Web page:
Imagine finding yourself at a crossroads. Now picture your surroundings brimming with an incredible variety of food. From mouth-watering empanadas at Las Delicias, a Colombian eatery that fits about five customers, to Jamaican rice-and-pea dishes with jerk chicken, oxtail or salt fish at Fred’s Kitchen. Then there is Tabaq, a restaurant offering Indian and Pakistani staples like vegetarian and meat stews served with long pieces of bread.

That’s not all you’ll find at this particular intersection of Hurontario Street and Dundas Street East in Mississauga, says Suresh Doss, food reporter at CBC Toronto, who has been writing about food in the GTA for 19 years. “There is also Pho Ha Noi 54, a very busy place with really wonderful chicken and beef broth.”

Beyond that, you have Mo Thai, a tiny place about the size of a parking spot that is run by Mo, a chef famous for her spicy Bangkok-style fare. “A lot of love comes out of these small, diamonds-in-the-rough spaces,” says Doss. “Just consider having five amazing places from five different corners of the world clustered at one intersection.”

Such wealth of diverse and multicultural foods is what draws Doss to Mississauga, where he has enjoyed eating for over 30 years. “Any major artery leading into the city has areas where you find these small food places, where you can just pull over and get a plate or a box of delicious food,” he notes. “You don’t see this anywhere else in the world; believe me, I have travelled extensively.”

The making of a culinary scene

In writing about food for nearly two decades as well as hosting food tours with special emphasis on venues outside the downtown core, Doss has come to understand something about the evolution of culinary hubs.

“What I have learned is that when newcomers arrive in Canada – for example from Lebanon – they tend to look for places where housing is more affordable,” he explains. “So they may settle in Mississauga, connect with a community with ties to Lebanon, and open a butcher shop, bakery or restaurant.”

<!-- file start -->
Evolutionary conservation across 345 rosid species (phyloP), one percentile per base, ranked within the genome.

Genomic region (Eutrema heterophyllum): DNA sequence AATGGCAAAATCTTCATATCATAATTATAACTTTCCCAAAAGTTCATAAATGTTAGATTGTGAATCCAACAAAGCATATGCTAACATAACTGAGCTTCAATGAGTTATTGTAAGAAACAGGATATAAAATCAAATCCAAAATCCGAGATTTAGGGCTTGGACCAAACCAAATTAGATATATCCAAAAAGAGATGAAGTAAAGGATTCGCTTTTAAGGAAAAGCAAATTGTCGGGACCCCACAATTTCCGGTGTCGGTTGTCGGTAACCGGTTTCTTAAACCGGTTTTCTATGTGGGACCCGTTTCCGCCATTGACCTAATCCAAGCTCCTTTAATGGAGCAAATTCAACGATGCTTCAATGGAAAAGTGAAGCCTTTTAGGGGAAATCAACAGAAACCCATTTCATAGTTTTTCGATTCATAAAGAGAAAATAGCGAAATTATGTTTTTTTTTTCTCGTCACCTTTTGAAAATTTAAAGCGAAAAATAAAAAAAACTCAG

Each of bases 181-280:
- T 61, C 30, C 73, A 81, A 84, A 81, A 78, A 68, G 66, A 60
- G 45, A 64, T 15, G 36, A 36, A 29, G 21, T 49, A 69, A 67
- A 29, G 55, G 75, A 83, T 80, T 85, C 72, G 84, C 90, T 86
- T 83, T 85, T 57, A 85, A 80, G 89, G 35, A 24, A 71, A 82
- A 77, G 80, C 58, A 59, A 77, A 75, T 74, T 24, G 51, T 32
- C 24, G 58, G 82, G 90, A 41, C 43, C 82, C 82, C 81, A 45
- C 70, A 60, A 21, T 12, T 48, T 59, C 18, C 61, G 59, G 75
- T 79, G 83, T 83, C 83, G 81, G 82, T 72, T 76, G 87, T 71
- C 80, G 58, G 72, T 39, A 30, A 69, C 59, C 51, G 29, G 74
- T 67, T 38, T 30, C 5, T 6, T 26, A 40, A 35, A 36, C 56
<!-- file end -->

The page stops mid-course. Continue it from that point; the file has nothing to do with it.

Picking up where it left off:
The rich history of immigration in Canada has created entire neighbourhoods shaped by specific cultures, he explains. “That’s where you attract an audience who will understand – and seek out – this type of food, which is prepared and cooked for the people in that community.”

Over time, word will get out, and food districts will attract more businesses and entrepreneurs until they become magnets for customers from all backgrounds, adds Doss. “The food in many of these places is made for authentic palates, and this means it’s amazing and hard to find elsewhere.”

A welcoming, supportive city

In addition to the talent and dedication of the owners and operators of foodservice venues, the success of a vibrant food scene depends on customer support as well as a favourable business climate. Bonnie Crombie, who has been the city’s mayor since 2014, says diversity is at the core of Mississauga’s identity. “Our culinary scene in Mississauga is truly incredible, and a big reason why is that we’re one of the most multicultural cities in the entire country,” she says. “With over 1,800 restaurants representing food from more than 150 countries, there really is something for everyone.”